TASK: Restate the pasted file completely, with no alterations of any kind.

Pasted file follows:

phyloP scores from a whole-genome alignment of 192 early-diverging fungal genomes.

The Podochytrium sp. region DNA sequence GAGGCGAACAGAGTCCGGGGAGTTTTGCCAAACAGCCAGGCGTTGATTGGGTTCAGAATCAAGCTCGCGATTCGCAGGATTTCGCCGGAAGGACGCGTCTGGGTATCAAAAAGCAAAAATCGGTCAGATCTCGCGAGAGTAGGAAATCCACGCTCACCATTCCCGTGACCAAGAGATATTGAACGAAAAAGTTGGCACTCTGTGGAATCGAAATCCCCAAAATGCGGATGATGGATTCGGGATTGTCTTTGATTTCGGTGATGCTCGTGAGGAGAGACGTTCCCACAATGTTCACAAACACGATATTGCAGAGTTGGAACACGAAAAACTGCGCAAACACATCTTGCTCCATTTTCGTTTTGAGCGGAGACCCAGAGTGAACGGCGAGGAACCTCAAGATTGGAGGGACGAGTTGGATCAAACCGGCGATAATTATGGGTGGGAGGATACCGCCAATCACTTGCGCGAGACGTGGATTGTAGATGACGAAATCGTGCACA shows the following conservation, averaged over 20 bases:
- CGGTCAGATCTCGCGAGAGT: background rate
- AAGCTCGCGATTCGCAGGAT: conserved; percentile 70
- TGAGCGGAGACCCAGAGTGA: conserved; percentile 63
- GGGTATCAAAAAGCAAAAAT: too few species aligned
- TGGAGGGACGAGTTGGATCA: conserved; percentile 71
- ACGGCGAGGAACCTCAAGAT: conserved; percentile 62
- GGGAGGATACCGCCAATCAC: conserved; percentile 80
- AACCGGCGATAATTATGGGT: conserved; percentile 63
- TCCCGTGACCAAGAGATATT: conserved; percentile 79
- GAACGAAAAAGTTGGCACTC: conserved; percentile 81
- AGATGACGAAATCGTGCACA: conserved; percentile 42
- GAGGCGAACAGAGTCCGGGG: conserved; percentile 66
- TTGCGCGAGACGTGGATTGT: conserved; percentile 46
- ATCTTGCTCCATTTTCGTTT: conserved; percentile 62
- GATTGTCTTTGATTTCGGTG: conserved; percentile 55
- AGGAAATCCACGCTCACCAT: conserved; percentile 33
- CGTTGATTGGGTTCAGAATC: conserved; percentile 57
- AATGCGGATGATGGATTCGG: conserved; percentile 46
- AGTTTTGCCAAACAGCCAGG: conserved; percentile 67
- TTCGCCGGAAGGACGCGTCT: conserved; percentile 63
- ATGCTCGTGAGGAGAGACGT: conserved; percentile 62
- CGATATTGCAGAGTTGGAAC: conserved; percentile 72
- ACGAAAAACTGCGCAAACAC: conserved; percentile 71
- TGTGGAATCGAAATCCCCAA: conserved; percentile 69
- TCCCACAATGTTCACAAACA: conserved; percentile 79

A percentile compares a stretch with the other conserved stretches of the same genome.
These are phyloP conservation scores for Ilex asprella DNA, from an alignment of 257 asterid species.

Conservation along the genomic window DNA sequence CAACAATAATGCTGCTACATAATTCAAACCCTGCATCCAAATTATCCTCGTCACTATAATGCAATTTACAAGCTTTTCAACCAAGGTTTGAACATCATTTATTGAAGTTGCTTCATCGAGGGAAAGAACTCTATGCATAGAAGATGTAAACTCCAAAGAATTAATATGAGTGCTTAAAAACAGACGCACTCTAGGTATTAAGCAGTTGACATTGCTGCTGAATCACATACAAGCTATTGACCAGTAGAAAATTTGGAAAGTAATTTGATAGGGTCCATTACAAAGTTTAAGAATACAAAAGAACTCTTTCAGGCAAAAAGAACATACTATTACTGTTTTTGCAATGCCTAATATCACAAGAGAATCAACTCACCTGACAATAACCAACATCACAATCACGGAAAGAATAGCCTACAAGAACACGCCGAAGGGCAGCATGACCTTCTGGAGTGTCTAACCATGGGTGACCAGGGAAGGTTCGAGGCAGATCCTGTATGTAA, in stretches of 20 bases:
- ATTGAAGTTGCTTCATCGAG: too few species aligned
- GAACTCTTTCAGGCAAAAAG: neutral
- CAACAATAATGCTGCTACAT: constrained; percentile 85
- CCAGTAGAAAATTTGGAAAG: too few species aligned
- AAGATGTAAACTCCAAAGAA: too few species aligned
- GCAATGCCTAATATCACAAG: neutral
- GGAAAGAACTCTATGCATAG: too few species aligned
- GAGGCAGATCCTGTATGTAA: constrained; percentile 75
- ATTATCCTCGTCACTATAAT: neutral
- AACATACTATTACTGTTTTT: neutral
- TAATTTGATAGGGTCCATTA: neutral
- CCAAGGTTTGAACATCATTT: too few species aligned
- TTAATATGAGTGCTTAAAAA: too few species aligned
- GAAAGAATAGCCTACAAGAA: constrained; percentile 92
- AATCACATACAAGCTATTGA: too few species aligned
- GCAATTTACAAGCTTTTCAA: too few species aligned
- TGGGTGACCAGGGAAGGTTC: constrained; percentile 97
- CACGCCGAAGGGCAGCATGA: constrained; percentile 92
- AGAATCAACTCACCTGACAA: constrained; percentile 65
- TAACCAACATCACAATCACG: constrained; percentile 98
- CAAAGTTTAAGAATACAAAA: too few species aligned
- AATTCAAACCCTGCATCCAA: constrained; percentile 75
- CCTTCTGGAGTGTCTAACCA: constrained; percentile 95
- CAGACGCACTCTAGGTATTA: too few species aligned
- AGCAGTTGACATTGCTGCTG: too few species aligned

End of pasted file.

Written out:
phyloP scores from a whole-genome alignment of 192 early-diverging fungal genomes.

The Podochytrium sp. region DNA sequence GAGGCGAACAGAGTCCGGGGAGTTTTGCCAAACAGCCAGGCGTTGATTGGGTTCAGAATCAAGCTCGCGATTCGCAGGATTTCGCCGGAAGGACGCGTCTGGGTATCAAAAAGCAAAAATCGGTCAGATCTCGCGAGAGTAGGAAATCCACGCTCACCATTCCCGTGACCAAGAGATATTGAACGAAAAAGTTGGCACTCTGTGGAATCGAAATCCCCAAAATGCGGATGATGGATTCGGGATTGTCTTTGATTTCGGTGATGCTCGTGAGGAGAGACGTTCCCACAATGTTCACAAACACGATATTGCAGAGTTGGAACACGAAAAACTGCGCAAACACATCTTGCTCCATTTTCGTTTTGAGCGGAGACCCAGAGTGAACGGCGAGGAACCTCAAGATTGGAGGGACGAGTTGGATCAAACCGGCGATAATTATGGGTGGGAGGATACCGCCAATCACTTGCGCGAGACGTGGATTGTAGATGACGAAATCGTGCACA shows the following conservation, averaged over 20 bases:
- CGGTCAGATCTCGCGAGAGT: background rate
- AAGCTCGCGATTCGCAGGAT: conserved; percentile 70
- TGAGCGGAGACCCAGAGTGA: conserved; percentile 63
- GGGTATCAAAAAGCAAAAAT: too few species aligned
- TGGAGGGACGAGTTGGATCA: conserved; percentile 71
- ACGGCGAGGAACCTCAAGAT: conserved; percentile 62
- GGGAGGATACCGCCAATCAC: conserved; percentile 80
- AACCGGCGATAATTATGGGT: conserved; percentile 63
- TCCCGTGACCAAGAGATATT: conserved; percentile 79
- GAACGAAAAAGTTGGCACTC: conserved; percentile 81
- AGATGACGAAATCGTGCACA: conserved; percentile 42
- GAGGCGAACAGAGTCCGGGG: conserved; percentile 66
- TTGCGCGAGACGTGGATTGT: conserved; percentile 46
- ATCTTGCTCCATTTTCGTTT: conserved; percentile 62
- GATTGTCTTTGATTTCGGTG: conserved; percentile 55
- AGGAAATCCACGCTCACCAT: conserved; percentile 33
- CGTTGATTGGGTTCAGAATC: conserved; percentile 57
- AATGCGGATGATGGATTCGG: conserved; percentile 46
- AGTTTTGCCAAACAGCCAGG: conserved; percentile 67
- TTCGCCGGAAGGACGCGTCT: conserved; percentile 63
- ATGCTCGTGAGGAGAGACGT: conserved; percentile 62
- CGATATTGCAGAGTTGGAAC: conserved; percentile 72
- ACGAAAAACTGCGCAAACAC: conserved; percentile 71
- TGTGGAATCGAAATCCCCAA: conserved; percentile 69
- TCCCACAATGTTCACAAACA: conserved; percentile 79

A percentile compares a stretch with the other conserved stretches of the same genome.
These are phyloP conservation scores for Ilex asprella DNA, from an alignment of 257 asterid species.

Conservation along the genomic window DNA sequence CAACAATAATGCTGCTACATAATTCAAACCCTGCATCCAAATTATCCTCGTCACTATAATGCAATTTACAAGCTTTTCAACCAAGGTTTGAACATCATTTATTGAAGTTGCTTCATCGAGGGAAAGAACTCTATGCATAGAAGATGTAAACTCCAAAGAATTAATATGAGTGCTTAAAAACAGACGCACTCTAGGTATTAAGCAGTTGACATTGCTGCTGAATCACATACAAGCTATTGACCAGTAGAAAATTTGGAAAGTAATTTGATAGGGTCCATTACAAAGTTTAAGAATACAAAAGAACTCTTTCAGGCAAAAAGAACATACTATTACTGTTTTTGCAATGCCTAATATCACAAGAGAATCAACTCACCTGACAATAACCAACATCACAATCACGGAAAGAATAGCCTACAAGAACACGCCGAAGGGCAGCATGACCTTCTGGAGTGTCTAACCATGGGTGACCAGGGAAGGTTCGAGGCAGATCCTGTATGTAA, in stretches of 20 bases:
- ATTGAAGTTGCTTCATCGAG: too few species aligned
- GAACTCTTTCAGGCAAAAAG: neutral
- CAACAATAATGCTGCTACAT: constrained; percentile 85
- CCAGTAGAAAATTTGGAAAG: too few species aligned
- AAGATGTAAACTCCAAAGAA: too few species aligned
- GCAATGCCTAATATCACAAG: neutral
- GGAAAGAACTCTATGCATAG: too few species aligned
- GAGGCAGATCCTGTATGTAA: constrained; percentile 75
- ATTATCCTCGTCACTATAAT: neutral
- AACATACTATTACTGTTTTT: neutral
- TAATTTGATAGGGTCCATTA: neutral
- CCAAGGTTTGAACATCATTT: too few species aligned
- TTAATATGAGTGCTTAAAAA: too few species aligned
- GAAAGAATAGCCTACAAGAA: constrained; percentile 92
- AATCACATACAAGCTATTGA: too few species aligned
- GCAATTTACAAGCTTTTCAA: too few species aligned
- TGGGTGACCAGGGAAGGTTC: constrained; percentile 97
- CACGCCGAAGGGCAGCATGA: constrained; percentile 92
- AGAATCAACTCACCTGACAA: constrained; percentile 65
- TAACCAACATCACAATCACG: constrained; percentile 98
- CAAAGTTTAAGAATACAAAA: too few species aligned
- AATTCAAACCCTGCATCCAA: constrained; percentile 75
- CCTTCTGGAGTGTCTAACCA: constrained; percentile 95
- CAGACGCACTCTAGGTATTA: too few species aligned
- AGCAGTTGACATTGCTGCTG: too few species aligned